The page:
Inhalation Toxicology. 11. The Effect of Elevated Temperature on Carbon Monoxide Toxicity
FEDERAL AVIATION ADMINISTRATION OKLAHOMA CITY OK CIVIL AEROMEDICAL INST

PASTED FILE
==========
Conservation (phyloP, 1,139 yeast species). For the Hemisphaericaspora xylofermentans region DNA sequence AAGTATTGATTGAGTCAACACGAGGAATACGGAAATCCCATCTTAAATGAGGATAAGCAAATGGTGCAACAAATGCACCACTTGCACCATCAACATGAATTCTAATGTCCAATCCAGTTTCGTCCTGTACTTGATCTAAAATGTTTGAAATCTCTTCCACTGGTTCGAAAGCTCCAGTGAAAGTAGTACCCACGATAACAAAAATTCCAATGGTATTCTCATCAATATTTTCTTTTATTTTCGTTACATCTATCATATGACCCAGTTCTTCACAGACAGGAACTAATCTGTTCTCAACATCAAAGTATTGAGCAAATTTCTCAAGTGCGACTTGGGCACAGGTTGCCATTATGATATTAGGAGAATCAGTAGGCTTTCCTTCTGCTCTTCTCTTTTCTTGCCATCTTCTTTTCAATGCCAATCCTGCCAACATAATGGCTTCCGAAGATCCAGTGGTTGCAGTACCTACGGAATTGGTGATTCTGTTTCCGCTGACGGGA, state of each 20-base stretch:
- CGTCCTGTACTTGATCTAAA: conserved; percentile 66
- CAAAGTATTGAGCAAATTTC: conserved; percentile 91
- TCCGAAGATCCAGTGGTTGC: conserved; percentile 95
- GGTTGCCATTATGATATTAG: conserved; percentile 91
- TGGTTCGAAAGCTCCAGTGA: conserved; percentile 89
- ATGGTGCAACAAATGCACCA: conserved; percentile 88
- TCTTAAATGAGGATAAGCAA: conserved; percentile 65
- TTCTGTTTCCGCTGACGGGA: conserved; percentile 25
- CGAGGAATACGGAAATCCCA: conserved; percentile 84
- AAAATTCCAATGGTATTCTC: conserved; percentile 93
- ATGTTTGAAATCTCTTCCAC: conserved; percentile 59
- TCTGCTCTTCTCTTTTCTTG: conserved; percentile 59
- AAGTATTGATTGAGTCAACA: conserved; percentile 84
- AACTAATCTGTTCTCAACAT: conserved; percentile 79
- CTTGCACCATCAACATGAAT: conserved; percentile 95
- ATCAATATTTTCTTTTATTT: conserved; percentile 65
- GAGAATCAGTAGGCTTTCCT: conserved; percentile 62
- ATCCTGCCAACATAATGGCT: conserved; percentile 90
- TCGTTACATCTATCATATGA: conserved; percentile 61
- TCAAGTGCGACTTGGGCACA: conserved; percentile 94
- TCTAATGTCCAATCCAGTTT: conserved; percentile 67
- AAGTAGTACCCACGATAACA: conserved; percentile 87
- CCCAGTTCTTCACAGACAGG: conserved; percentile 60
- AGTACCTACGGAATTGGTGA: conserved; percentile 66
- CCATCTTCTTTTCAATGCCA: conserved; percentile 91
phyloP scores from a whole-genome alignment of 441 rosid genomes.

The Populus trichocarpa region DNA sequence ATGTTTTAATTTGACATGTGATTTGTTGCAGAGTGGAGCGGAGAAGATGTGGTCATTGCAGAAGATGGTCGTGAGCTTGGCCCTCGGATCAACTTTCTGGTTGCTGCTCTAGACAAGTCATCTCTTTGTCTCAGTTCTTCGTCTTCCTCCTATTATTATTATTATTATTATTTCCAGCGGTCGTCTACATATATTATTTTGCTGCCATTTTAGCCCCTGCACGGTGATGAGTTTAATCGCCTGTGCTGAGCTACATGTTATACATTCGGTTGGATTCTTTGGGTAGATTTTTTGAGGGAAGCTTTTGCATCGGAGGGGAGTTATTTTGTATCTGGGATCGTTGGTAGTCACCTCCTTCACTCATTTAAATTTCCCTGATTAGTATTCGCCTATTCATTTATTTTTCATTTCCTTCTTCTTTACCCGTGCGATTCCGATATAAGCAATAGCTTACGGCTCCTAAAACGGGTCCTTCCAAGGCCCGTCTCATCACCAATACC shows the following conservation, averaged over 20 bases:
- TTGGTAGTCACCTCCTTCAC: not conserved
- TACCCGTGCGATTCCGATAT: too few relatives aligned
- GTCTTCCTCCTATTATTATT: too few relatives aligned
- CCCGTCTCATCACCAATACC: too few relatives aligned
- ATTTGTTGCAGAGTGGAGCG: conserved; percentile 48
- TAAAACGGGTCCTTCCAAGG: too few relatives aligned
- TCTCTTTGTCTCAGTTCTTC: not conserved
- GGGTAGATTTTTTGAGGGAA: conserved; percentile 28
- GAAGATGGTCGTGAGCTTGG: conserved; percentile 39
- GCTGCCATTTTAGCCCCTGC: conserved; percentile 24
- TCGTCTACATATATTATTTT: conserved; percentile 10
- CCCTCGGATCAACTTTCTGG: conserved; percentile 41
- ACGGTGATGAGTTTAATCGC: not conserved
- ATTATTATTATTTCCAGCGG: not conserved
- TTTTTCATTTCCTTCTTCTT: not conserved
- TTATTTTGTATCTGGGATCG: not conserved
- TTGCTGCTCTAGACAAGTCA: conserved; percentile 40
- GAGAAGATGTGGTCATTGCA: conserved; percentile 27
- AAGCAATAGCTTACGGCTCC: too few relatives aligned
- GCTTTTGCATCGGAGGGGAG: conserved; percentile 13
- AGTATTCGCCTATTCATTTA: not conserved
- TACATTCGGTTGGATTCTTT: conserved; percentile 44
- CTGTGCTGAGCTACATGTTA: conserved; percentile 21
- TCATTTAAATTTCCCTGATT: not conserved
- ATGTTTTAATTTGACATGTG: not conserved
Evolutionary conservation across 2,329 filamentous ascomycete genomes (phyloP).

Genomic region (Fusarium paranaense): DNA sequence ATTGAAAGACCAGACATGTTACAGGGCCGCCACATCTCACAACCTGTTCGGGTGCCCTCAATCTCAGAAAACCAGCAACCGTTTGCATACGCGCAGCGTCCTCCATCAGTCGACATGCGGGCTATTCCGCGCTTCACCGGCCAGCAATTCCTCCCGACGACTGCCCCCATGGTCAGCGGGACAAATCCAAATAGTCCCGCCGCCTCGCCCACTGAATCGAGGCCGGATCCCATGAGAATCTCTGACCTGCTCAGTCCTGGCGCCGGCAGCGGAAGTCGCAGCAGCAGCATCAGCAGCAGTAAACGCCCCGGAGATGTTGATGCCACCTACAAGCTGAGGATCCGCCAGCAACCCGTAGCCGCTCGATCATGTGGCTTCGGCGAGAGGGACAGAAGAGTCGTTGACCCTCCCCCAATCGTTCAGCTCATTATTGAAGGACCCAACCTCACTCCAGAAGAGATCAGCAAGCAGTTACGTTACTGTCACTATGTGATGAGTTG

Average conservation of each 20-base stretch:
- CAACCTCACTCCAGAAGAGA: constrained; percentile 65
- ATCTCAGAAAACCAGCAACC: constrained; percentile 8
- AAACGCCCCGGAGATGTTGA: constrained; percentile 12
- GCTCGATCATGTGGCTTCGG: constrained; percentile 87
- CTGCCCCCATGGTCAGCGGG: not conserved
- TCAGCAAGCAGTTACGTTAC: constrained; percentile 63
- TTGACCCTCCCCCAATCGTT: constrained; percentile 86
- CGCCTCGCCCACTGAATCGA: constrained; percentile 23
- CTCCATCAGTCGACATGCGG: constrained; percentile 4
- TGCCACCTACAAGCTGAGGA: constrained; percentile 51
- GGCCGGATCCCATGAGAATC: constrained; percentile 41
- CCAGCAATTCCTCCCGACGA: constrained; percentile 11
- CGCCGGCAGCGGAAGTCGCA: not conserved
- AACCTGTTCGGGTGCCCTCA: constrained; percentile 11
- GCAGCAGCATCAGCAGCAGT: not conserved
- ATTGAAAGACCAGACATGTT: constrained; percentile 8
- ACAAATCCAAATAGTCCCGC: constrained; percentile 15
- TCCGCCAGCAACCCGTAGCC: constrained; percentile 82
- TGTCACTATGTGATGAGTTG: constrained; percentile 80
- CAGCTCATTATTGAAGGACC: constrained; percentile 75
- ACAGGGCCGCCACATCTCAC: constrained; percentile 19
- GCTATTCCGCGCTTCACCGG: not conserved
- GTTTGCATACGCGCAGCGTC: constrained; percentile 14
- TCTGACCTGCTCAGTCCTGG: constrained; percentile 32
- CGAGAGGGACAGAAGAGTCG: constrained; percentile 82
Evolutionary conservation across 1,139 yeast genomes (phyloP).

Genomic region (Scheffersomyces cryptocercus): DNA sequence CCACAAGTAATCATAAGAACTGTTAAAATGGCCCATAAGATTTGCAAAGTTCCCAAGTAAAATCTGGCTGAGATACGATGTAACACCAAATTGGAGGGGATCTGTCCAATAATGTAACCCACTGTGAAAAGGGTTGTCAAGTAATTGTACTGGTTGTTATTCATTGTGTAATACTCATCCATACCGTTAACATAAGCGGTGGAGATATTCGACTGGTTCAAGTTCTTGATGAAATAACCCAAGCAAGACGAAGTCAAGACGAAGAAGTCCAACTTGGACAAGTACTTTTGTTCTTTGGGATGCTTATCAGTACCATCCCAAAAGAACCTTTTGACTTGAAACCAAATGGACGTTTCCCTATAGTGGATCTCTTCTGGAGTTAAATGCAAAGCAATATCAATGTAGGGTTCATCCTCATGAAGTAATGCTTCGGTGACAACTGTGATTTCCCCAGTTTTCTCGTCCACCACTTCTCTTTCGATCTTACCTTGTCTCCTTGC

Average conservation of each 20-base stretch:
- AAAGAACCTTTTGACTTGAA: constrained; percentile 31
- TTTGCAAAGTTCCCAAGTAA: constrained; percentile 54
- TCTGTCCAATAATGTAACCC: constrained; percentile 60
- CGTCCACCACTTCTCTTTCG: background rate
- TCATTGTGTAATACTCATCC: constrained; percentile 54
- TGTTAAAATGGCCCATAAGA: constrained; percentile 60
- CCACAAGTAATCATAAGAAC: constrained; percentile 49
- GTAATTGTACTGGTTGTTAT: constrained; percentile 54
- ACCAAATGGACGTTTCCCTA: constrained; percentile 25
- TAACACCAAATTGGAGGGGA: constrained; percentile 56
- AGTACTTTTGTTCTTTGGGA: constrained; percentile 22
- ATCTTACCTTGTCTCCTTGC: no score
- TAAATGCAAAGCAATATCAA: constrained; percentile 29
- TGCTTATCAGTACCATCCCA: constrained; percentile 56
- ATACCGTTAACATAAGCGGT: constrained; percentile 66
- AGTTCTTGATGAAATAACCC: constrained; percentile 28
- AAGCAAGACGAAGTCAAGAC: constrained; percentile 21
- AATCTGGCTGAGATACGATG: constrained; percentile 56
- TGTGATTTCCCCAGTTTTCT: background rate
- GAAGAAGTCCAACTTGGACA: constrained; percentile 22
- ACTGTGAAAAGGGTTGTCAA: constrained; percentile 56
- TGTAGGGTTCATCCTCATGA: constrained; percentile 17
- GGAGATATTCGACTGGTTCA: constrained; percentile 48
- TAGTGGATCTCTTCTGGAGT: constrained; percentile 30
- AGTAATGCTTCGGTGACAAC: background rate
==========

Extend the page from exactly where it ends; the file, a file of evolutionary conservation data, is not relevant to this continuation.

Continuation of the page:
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Laboratory rats were exposed a to experimental concentrations of carbon monoxide in air at ambient temperature, b to elevated temperature atmospheres from 40 deg C to 60 deg C, and c to selected carbon monoxide CO concentrations at the elevated temperatures in b. The incapacitating potency of each of the environments was evaluated by measurements of time-to- incapacitation t sub i as a function of CO concentration andor temperature incapacitation was defined operationally as loss of ability to walk inside a motor-driven, rotating cage enclosed in an exposure chamber. Comparison of data from the combined CO elevated temperature exposures and exposures to CO and elevated temperatures alone indicated than incapacitation occurred earlier when CO inhalation was combined with a whole-body, elevated temperature environment than was observed for the same exposure parameters applied individually. No evidence for a synergistic effect was noted. An empirical equation was derived that allows the calculation of a predicted t sub i for combinations of CO and temperature within the rangers utilized in the experimental exposures.
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